The photographic argument of philosophy
More than 150 years have passed since the invention of photography, and we are still finding it hard to accept that the photographic procedure is not as much about the recording of objects as it is about the recording of a different experience of time. Seen in this way, the photograph can reveal to us the limitations of our own perception of time and a glimpse of another time scale. This article traces the evolution of the idea of photographic time in philosophy from Plato to St. Augustine, to Bergson.
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Document Type: Research Article
Affiliations: Saint-Petersburg State University.
Publication date: 01 March 2010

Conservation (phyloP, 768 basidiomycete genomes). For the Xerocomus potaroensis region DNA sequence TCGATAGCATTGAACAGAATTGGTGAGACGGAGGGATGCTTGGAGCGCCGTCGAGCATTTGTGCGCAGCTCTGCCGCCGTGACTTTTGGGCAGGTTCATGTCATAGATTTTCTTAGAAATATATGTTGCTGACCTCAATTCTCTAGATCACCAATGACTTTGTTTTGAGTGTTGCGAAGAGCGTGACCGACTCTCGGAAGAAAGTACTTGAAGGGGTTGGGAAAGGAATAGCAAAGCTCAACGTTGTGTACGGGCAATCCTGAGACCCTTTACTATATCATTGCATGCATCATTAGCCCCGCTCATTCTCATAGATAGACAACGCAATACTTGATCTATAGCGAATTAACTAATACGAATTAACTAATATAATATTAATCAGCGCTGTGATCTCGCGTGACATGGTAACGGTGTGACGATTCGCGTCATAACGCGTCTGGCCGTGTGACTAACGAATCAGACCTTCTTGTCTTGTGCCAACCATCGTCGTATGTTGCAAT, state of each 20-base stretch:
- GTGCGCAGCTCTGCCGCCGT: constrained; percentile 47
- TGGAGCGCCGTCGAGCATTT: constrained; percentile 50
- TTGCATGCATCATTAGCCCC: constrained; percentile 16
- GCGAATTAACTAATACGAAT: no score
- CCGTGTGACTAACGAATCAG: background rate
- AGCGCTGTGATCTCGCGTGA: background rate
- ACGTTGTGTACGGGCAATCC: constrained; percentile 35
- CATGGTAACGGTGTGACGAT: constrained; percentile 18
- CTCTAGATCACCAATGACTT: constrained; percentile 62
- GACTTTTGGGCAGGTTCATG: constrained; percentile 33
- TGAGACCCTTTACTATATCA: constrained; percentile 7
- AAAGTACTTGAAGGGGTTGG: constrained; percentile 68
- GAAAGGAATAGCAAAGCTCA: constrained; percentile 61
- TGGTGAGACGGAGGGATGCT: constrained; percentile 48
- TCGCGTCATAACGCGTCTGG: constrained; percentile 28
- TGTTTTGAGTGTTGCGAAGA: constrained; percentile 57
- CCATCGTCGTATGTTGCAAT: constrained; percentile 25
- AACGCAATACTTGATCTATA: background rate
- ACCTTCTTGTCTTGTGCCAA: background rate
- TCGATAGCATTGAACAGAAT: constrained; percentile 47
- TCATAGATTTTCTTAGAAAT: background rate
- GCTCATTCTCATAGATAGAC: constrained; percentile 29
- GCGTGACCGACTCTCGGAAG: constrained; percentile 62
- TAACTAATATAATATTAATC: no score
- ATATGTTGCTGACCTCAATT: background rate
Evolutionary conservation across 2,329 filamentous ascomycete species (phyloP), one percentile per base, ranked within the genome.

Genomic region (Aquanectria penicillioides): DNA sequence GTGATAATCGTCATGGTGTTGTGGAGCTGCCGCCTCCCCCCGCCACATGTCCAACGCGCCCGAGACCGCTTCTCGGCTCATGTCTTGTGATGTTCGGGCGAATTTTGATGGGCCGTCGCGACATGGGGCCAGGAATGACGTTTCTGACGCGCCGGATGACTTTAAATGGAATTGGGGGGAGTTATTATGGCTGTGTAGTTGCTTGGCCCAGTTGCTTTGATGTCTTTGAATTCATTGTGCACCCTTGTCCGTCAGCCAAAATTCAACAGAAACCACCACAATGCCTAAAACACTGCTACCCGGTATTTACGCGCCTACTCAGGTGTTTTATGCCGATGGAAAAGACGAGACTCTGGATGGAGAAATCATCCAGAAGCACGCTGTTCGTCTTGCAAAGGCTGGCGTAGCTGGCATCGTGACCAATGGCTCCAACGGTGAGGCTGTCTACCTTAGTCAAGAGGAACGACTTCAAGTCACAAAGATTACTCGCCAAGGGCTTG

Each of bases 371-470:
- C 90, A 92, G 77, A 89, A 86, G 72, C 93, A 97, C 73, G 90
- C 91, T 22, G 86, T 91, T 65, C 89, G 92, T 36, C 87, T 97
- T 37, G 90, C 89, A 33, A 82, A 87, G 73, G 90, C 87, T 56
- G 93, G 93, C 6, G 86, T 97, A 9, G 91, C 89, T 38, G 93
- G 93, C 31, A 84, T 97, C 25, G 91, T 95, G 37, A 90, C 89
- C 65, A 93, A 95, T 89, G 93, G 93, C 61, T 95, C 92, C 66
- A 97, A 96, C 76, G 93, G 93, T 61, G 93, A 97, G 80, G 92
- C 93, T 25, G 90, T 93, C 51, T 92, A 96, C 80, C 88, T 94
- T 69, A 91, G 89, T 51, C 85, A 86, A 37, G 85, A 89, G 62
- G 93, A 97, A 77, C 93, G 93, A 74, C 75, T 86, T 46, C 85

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- Philosophy of Photography is a new peer-reviewed journal devoted to the scholarly understanding of photography. It is not committed to any one notion of photography nor, indeed, to any particular philosophical approach. The purpose of the journal is to provide a forum for debate on theoretical issues arising from the historical, political, cultural, scientific and critical matrix of ideas, practices and techniques that may be said to constitute photography as a multifaceted form. In a contemporary context remarkable for its diversity and rate of change, the conjunction of the terms 'philosophy' and 'photography' in the journal's title is intended to act as a provocation to serious reflection on the ways in which existing and emergent photographic discourses might engage with and inform each other.
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